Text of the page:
Related Blogs and Articles: Probably the most famous Thai Wedding on the Internet was of Thailand’s famous Internet teenager, Panrit “Gor” Daoruang. You can read all about his wedding and see the photos at thailandlife.com. About three years ago, I wrote a popular blog called How to Get Married Cheaply. It was a kind of mass wedding ceremony where a group of couples got married at the same time. Our Steve wrote about his own wedding in a blog called Getting Married……In Thailand and our resident Thai blogger, Oakmonster, writer about her Thai wedding in America in Temple of Love. Finally, if you are dating a Thai girl or boy, then you might find our Relationships Forum useful as it helps with cultural misunderstanding and procedures like meeting the family for the first time. You need to register to see this forum. It is quick and free to do so.

Overnight trip to Thale Noi in Patalung

I have not been posting since the beginning of 2008 as I was on assignment in Singapore and that really take away a lot of my free time. I was busy then but now I am just too lazy and have been putting off a lot of activities.

I went to Thale Noi (TN) on 28-29 July at the end of my assignment in Singapore. A temple friend who has been there many times is supposed to join me but last minutes commitment prevented him from making the trip.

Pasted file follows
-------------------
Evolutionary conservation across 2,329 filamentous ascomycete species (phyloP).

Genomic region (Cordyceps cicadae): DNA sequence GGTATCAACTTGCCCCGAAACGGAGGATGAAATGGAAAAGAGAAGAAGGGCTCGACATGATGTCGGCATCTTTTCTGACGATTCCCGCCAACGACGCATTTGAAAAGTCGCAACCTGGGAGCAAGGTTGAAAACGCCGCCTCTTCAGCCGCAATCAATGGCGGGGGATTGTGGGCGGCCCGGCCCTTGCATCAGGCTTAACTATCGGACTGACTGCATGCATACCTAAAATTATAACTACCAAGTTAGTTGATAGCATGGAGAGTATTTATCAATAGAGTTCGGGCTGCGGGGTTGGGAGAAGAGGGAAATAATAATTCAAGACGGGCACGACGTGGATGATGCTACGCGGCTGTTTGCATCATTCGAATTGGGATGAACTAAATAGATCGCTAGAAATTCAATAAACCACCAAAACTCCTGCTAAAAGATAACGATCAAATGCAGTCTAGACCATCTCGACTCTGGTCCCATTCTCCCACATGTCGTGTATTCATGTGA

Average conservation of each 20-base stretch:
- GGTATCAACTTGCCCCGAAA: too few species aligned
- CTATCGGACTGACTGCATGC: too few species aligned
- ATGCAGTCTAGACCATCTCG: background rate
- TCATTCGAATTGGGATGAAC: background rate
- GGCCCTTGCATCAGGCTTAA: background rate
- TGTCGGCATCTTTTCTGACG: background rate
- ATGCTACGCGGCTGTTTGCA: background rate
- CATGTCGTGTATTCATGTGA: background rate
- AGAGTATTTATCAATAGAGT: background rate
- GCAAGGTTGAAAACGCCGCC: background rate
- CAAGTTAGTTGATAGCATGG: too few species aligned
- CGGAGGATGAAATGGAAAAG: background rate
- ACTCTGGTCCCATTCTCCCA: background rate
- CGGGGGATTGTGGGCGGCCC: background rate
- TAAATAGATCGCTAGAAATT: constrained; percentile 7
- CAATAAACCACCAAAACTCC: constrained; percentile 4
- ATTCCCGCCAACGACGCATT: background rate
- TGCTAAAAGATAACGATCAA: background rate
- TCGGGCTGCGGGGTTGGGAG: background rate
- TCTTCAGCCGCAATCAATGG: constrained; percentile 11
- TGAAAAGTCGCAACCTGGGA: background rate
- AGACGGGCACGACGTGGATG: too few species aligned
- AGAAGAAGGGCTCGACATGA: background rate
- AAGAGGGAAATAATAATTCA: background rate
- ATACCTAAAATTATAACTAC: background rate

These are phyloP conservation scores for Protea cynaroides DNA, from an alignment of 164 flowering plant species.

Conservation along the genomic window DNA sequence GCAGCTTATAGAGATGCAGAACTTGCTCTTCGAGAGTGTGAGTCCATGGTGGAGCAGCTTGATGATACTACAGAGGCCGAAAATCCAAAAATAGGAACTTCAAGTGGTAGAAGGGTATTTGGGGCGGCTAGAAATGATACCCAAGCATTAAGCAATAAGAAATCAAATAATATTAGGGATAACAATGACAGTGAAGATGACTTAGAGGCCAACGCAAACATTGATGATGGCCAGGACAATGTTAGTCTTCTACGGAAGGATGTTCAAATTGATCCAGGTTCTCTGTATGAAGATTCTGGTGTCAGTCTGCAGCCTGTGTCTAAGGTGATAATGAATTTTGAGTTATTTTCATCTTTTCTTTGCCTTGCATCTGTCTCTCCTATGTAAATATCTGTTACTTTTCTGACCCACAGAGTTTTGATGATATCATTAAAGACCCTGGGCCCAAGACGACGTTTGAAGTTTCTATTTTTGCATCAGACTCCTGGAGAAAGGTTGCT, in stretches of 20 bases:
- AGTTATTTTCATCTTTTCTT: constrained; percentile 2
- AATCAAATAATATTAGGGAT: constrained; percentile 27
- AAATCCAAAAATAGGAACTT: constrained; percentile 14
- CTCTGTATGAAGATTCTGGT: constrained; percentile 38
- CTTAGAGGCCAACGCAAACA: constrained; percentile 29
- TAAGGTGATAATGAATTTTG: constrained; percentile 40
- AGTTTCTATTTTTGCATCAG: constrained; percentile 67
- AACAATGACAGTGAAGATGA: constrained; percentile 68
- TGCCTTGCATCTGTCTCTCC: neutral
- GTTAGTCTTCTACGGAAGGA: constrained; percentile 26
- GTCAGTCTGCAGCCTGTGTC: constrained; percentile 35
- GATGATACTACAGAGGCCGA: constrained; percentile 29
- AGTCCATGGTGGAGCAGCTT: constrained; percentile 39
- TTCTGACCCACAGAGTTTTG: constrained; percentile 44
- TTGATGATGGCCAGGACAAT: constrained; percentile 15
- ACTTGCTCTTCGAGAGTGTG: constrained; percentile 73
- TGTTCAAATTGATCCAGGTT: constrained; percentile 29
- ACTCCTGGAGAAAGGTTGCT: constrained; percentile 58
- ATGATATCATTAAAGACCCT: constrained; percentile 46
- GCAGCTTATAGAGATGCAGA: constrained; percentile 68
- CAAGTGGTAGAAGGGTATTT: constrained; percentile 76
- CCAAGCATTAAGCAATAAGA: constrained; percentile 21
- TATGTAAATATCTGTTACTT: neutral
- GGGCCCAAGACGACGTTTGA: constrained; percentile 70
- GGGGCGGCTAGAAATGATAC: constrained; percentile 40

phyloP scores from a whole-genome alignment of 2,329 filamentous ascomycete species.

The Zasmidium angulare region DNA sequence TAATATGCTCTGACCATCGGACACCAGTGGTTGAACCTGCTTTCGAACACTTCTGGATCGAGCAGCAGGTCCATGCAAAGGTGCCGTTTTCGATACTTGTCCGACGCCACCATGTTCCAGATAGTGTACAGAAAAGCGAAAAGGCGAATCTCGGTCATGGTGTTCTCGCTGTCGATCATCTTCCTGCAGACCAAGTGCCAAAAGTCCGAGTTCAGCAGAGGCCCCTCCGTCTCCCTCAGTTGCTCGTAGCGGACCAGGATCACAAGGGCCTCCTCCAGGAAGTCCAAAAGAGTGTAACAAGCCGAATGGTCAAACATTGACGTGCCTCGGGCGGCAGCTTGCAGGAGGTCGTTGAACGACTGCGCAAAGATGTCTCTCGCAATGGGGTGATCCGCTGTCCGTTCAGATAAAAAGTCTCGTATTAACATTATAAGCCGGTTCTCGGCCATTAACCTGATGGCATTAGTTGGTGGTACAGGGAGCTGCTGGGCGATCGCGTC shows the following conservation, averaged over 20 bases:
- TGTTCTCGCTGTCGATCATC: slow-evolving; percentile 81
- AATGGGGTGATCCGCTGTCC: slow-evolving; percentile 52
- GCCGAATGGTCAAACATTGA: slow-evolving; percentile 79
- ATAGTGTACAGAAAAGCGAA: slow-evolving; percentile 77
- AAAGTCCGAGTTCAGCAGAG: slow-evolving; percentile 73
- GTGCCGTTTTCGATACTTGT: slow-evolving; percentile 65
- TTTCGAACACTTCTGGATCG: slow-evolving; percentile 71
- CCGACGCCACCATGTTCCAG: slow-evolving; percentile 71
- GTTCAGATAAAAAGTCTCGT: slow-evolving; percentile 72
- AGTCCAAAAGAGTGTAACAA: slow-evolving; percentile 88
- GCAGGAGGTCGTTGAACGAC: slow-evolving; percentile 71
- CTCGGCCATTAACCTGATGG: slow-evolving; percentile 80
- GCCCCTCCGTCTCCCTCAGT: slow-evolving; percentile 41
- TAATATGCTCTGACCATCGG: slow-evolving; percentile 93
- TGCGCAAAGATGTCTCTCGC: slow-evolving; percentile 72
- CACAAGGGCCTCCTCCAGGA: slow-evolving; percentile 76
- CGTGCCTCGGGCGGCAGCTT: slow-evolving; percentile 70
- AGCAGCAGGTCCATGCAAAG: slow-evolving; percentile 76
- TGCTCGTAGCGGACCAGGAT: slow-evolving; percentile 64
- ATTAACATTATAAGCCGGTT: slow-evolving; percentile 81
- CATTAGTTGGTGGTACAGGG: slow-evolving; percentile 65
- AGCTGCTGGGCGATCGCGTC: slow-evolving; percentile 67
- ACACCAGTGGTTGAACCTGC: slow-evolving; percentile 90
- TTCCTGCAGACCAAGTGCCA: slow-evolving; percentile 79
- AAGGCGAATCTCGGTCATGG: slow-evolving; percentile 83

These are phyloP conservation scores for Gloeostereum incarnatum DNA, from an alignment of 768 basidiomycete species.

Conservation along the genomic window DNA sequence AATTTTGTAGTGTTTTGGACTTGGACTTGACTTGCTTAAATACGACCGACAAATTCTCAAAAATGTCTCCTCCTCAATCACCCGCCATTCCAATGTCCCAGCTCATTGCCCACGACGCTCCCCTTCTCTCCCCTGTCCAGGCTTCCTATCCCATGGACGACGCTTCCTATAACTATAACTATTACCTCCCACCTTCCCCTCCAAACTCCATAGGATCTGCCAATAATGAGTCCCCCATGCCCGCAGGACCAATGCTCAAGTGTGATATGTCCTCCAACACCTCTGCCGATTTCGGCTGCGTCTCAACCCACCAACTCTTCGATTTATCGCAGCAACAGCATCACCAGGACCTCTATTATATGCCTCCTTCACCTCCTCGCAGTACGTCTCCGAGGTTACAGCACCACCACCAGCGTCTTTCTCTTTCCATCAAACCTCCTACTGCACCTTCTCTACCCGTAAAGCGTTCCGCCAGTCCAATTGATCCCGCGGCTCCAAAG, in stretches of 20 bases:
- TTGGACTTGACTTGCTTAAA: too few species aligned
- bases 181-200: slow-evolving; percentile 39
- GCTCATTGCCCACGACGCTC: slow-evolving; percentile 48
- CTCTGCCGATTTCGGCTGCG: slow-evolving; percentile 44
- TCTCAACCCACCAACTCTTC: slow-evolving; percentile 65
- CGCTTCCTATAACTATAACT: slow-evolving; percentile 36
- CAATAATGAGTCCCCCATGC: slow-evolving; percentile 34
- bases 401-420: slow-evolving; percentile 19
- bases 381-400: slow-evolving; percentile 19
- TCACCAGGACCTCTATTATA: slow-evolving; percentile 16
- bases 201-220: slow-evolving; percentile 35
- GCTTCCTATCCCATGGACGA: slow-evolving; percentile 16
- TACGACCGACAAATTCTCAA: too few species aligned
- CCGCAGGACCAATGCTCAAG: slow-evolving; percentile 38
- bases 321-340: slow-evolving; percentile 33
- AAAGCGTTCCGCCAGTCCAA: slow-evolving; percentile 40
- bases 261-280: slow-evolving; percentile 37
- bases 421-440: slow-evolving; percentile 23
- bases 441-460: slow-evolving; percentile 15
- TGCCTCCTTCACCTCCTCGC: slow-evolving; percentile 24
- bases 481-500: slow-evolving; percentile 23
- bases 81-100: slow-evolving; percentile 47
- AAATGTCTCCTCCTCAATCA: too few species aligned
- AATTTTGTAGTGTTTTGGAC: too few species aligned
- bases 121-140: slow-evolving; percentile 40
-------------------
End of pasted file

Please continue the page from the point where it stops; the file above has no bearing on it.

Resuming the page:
28 July 2008 Morning
I took a minivan from Haadyai to TN. The minibus station is located quite a distance from Haadyai city center about 2-3 KM after the railway flyover. I made a mistake of telling the ticket office that I was going to TN and was assigned a “staged’ van. A direct Haadyai-Patalung van would have taken a lot less time.

The van took a big loop and and stopping whenever someone flag the van down, or when a passenger want to get. Well, as I am just killing time, I really don’t mind. While I don’t mind the perfume of some well-dressed ladies, the smell of sweat of some passenger can be quite bad. The van stopped at junction of road 41 and road 4182.

I would have expected the van to have stopped at 4048 instead. From there I will take a songtheow to Thale Noi which is about 8KM away. But, mai pen rai!

The Songtheow stopped at the terminal cum car park. The guest house is just 100 meters away. I did not make any reservation and I was surprised to be told that the resort is fully booked on a Monday!

The resort is also a visitor information center and you can see photos and explanations of the species of birds found in this lake. There are 187 species of waterfowls,both the indigenous and migratory one can be spotted. Unfortunately, I can’t read or understand a word to ask question about birds will even tougher.

The bungalow / guest rooms in the complex are constructed on stilt above the lake and judging from the exterior of the bungalow, the facilities must have been built more than 5 years ago and it look run down.